Showing off the combat, Toplansky states that button mashing is a possibility, but when things get hectic that simply won’t cut it. Players have a range of Combat Arts that can swing the tide of battle and clever players will quickly learn to chain them together with friends for massive damage. “We wanted to create a deeper experience so that players are discovering nuances dozens of hours into the game,” Toplansky states, as a foolhardy opponent is cleaved in two. “To do this we wanted more action rather than pure numbers, so it puts that sense of interest and control back into players hands.” The series certainly seems to have stepped away from the statistic driven end of the RPG spectrum and instead has a more action orientated approach. The reason for this, according to Toplansky is down to giving players a sense of reward. “There is a fleeting sense of reward for, say, getting a new item. I’m going to take that new +6 sword into battle and see that the damage numbers have gone from 200 to 206. Wow, bravo to me right?” Instead they want players to spend time learning the nuances of the game itself rather than scrounging for slightly better weapons.
Watching the team blitz through a variety of foes is a good indication of where things are heading. The two man team are rewarded for using co-op moves on foes, so the more the team works together, the more they are passively rewarded with buffs and can use special moves to pummel their foes. Good co-op play can also open up your enemies for spectacular finishing moves and takedowns. Enemies also try to team up, using each other's strengths and weaknesses to try and take players down. So shield carriers will protect vulnerable archers and shamans will buff their allies first and then set about attacking you afterwards. So the exact strategies you and your team aim to use can be turned against you by the AI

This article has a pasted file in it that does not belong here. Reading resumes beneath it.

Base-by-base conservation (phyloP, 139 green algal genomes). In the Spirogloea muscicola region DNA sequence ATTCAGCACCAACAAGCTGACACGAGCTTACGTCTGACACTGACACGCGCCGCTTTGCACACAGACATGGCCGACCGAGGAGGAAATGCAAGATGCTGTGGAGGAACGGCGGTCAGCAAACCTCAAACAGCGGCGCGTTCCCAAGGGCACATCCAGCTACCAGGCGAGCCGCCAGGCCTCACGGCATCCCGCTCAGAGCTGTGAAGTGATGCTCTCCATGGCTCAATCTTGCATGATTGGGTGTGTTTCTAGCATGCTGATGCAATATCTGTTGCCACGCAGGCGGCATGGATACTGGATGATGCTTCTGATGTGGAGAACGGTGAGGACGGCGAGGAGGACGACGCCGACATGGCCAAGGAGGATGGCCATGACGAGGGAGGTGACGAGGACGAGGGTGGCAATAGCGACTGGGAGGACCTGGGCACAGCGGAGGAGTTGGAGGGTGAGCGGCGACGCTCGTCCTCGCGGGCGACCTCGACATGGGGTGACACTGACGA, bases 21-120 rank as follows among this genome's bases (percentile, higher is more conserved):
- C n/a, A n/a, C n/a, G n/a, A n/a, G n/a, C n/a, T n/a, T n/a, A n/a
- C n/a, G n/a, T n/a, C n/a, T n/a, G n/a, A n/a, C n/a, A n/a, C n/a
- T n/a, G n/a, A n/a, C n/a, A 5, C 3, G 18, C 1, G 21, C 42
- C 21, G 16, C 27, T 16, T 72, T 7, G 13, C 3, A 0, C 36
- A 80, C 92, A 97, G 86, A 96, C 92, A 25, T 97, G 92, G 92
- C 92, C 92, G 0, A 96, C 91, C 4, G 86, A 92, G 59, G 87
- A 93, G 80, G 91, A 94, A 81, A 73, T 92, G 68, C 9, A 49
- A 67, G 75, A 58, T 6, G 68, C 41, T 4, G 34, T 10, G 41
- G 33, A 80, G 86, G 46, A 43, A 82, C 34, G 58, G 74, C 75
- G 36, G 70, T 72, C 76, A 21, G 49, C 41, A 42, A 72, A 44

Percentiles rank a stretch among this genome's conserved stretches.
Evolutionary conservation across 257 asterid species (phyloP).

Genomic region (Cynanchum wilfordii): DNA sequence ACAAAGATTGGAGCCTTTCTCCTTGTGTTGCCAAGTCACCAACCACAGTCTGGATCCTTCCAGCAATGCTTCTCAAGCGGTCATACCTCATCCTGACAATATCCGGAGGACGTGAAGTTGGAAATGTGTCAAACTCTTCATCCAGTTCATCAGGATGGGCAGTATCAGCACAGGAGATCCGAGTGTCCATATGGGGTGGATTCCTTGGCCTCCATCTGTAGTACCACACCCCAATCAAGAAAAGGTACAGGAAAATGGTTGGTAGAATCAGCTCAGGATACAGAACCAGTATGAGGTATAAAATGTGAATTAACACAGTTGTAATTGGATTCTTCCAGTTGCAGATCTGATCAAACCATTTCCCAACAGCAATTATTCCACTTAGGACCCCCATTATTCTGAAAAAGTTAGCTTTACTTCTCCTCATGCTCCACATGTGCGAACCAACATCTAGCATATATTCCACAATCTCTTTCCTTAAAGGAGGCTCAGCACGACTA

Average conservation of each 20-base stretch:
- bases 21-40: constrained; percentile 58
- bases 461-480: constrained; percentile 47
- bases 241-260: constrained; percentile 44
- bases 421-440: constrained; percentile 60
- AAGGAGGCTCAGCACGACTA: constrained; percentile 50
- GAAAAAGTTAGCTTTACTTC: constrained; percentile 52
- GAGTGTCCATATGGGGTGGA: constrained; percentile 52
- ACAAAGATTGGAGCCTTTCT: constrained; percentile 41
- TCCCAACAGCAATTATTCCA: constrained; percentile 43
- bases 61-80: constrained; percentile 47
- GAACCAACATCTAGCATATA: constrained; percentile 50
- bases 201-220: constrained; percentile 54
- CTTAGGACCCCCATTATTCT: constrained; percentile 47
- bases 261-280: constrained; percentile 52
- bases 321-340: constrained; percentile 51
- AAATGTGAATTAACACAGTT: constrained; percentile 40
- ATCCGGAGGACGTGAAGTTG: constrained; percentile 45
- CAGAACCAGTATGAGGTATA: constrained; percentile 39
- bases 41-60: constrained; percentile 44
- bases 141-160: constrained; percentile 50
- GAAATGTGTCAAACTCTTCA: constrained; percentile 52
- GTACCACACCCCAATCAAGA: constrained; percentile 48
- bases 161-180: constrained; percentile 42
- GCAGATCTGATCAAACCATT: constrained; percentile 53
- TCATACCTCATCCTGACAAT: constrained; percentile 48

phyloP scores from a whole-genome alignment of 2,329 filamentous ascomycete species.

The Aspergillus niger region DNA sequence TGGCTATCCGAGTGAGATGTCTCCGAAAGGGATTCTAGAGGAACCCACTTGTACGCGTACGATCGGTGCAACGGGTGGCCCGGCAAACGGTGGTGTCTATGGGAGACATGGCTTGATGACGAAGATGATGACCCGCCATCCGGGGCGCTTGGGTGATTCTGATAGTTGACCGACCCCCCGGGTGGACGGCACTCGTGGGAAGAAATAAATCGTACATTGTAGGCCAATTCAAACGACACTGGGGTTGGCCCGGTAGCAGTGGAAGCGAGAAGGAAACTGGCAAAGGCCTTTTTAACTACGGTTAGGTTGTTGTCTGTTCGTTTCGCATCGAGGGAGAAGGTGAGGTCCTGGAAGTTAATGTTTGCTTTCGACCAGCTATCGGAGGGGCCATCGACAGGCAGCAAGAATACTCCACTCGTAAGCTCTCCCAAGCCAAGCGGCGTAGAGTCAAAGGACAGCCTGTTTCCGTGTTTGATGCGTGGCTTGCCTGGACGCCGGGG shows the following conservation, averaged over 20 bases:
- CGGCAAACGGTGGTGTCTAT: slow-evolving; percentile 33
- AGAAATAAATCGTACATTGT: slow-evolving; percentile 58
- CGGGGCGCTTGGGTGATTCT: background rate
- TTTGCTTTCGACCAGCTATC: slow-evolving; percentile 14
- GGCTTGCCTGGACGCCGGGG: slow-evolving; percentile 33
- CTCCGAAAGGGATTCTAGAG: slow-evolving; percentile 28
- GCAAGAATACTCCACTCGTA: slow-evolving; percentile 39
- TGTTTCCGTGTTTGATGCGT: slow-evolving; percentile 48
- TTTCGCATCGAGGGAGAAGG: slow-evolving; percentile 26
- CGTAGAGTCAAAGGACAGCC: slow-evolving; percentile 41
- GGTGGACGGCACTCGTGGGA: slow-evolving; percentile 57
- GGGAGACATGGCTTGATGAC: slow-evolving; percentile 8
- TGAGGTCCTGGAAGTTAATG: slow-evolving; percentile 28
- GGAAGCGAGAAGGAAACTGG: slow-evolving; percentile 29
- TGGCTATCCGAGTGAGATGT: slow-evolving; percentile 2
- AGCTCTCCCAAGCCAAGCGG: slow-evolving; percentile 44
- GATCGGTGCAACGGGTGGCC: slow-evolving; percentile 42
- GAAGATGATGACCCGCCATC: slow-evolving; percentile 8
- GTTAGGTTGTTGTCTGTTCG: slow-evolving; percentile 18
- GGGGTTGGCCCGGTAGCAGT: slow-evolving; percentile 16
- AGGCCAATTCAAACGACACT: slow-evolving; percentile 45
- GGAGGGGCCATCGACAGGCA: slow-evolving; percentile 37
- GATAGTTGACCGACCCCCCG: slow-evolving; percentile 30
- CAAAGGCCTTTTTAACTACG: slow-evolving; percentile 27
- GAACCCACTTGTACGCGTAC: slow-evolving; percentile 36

As well as having an impact on combat, players can choose skills and characters that directly impact on their route through the game. Scenario specific skills that can be equipped before starting a mission, these can help you to overcome obstacles and also aid you in combat. Other characters have the ability to interact with hidden passages and areas that would be unavailable to some of their colleagues. “We want to create a set up so that each area is very, very open with a lot of secrets and different paths,” Toplansky explains. “So that after you have beaten a level you could see it again in a whole new way with new objectives that will have been unlocked.” Finding secret areas can lead to unique challenges and objectives, so the kind of loadouts and skills players choose to equip can have a massive impact.
The game is already looking a lot smoother than its predecessor, even at this early stage, and the lush environments and dank dungeons hide a wealth of hidden treats, interactive traps and devices. In terms of the campaign the team are eager to have over one hundred hours of content packed away for players to enjoy, not even including the co-op aspect which can take on a competitive aspect in terms of scoring and rewards. Unfortunately, other than story crossovers there will be no cross game unlocks with Sacred Citadel (the XBLA spin off). There was also the question of PvP combat and that is something the team has thought about but are not ready to commit to just yet. Certainly the door is open for a wide range of features and Sacred 3 could well provide a compelling RPG experience.
Expect to be forming a posse of power levelers and ransacking every innocuous looking barrel and chest that crosses your path when Sacred 3 emerges from its thousand year slumber in early 2013.